It is not lawful for me to delay, O Arete, after such discourses, seeing that I confide undoubtingly in the manifold wisdom of God, which gives richly and widely to whomsoever it wills. For sailors who have experience of the sea declare that the same wind blows on all who sail; and that different persons, managing their course differently, strive to reach different ports. Some have a fair wind; to others it blows across their course; and yet both easily accomplish their voyage. Now, in the same way, the "understanding Spirit,  holy, one only,"  gently breathing down from the treasures of the Father above, giving us all the clear fair wind of knowledge, will suffice to guide the course of our words without offence. And now it is time for me to speak. This, O virgins, is the one true and seemly mode of praising, when he who praises brings forward a witness better than all those who are praised. For thence one may learn with certainty that the commendation is given not from favour, nor of necessity, nor from repute, but in accordance with truth and an unflattering judgment. And so the prophets and apostles, who spoke more fully concerning the Son of God, and assigned to Him a divinity above other men, did not refer their praises of Him to the teaching of angels, but to Him upon whom all authority and power depend. For it was fitting that He who was greater than all things after the Father, should have the Father, who alone is greater than Himself,  as His witness. And so I will not bring forward the praises of virginity from mere human report, but from Him who cares for us, and who has taken up the whole matter, showing that He is the husbandman of this grace, and a lover of its beauty, and a fitting witness. And this is quite clear, in the Song of Songs,  to any one who is willing to see it, where Christ Himself, praising those who are firmly established in virginity, says,  "As the lily among thorns, so is my love among the daughters;" comparing the grace of chastity to the lily, on account of its purity and fragrance, and sweetness and joyousness. For chastity is like a spring flower, always softly exhaling immortality from its white petals. Therefore He is not ashamed to confess that He loves the beauty of its prime, in the following words:  "Thou hast ravished my heart, my sister, my spouse; thou hast ravished my heart with one of thine eyes, with one chain of thy neck. How fair is thy love, my sister, my spouse! how much better is thy love than wine! and the smell of thine ointments than all spices! Thy lips, O my spouse, drop as the honeycomb; honey and milk are under thy tongue; and the smell of thy garments is like the smell of Lebanon. A garden enclosed is my sister, my spouse; a spring shut up, a fountain sealed."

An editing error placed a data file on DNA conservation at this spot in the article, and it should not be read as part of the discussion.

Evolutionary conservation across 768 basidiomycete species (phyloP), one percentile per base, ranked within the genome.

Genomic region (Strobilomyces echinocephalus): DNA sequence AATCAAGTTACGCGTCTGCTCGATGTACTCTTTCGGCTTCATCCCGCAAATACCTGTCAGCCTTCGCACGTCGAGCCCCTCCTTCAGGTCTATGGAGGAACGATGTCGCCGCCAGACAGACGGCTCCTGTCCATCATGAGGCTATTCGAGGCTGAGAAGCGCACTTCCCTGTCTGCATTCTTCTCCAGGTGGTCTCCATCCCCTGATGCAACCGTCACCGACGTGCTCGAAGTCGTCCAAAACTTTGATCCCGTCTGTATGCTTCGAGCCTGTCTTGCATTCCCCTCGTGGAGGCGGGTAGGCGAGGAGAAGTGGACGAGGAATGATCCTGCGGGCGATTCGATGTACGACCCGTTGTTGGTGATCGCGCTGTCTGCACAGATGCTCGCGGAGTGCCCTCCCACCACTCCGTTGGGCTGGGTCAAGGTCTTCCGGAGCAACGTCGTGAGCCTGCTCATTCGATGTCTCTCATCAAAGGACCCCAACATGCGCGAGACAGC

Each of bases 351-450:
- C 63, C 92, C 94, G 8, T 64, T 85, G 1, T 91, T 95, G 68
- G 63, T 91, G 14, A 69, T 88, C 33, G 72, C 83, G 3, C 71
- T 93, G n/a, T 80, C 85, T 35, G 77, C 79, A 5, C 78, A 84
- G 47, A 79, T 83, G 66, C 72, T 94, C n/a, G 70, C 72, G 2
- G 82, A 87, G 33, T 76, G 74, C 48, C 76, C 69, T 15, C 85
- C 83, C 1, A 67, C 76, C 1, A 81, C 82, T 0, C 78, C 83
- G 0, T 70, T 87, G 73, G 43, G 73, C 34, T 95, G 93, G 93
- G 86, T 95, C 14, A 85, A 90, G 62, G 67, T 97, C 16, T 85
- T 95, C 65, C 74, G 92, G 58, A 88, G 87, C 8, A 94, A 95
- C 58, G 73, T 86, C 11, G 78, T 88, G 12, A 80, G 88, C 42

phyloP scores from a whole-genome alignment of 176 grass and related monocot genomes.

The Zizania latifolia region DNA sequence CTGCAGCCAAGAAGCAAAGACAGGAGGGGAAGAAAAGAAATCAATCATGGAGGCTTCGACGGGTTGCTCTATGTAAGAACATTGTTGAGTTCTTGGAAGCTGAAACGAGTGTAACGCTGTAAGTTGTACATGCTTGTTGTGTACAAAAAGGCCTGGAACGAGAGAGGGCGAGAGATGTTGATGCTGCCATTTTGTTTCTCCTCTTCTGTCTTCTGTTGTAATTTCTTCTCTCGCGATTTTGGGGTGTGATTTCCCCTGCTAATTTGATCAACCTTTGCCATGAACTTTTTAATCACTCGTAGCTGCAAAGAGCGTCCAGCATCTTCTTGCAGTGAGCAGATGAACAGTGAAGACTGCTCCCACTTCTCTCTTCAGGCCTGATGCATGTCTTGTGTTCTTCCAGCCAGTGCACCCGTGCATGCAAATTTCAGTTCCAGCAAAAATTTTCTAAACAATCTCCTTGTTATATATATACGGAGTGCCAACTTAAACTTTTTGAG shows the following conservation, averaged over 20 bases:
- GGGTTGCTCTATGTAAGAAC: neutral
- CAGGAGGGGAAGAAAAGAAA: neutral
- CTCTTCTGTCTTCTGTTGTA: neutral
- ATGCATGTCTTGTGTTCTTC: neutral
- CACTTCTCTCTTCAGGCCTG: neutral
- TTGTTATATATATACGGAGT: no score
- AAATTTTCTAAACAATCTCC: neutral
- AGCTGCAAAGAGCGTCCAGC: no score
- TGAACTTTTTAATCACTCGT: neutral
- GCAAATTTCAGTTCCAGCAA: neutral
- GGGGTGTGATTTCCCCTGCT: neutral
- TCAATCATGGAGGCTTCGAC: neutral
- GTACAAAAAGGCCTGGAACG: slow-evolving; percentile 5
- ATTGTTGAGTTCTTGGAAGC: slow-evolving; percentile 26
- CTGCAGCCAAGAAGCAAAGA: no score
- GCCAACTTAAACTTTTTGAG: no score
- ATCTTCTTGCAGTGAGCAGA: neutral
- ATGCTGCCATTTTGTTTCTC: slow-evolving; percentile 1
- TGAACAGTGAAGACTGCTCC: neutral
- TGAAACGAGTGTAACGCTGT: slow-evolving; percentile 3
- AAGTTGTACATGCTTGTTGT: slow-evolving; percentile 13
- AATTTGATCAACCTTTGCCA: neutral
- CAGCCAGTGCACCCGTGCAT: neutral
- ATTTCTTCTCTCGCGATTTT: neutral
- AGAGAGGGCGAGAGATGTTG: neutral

These praises does Christ proclaim to those who have come to the boundaries of virginity, describing them all under the one name of His spouse; for the spouse must be betrothed to the Bridegroom, and called by His name. And, moreover, she must be undefiled and unpolluted, as a garden sealed, in which all the odours of the fragrance of heaven are grown, that Christ alone may come and gather them, blooming with incorporeal seeds. For the Word loves none of the things of the flesh, because He is not of such a nature as to be contented with any of the things which are corruptible, as hands, or face, or feet; but He looks upon and delights in the beauty which is immaterial and spiritual, not touching the beauty of the body.
 pneuma here and for wind above.  Literally, only begotten. Wisd. vii. 22.  St. John 14:28.  [That the Canticles demand allegorical interpretation, we may admit; nor can I object to our author's ideas here.]  Cant. ii. 2.  Cant. iv. 9-12.
 Literally, only begotten. Wisd. vii. 22.
 St. John 14:28.
 [That the Canticles demand allegorical interpretation, we may admit; nor can I object to our author's ideas here.]
 Cant. ii. 2.
 Cant. iv. 9-12.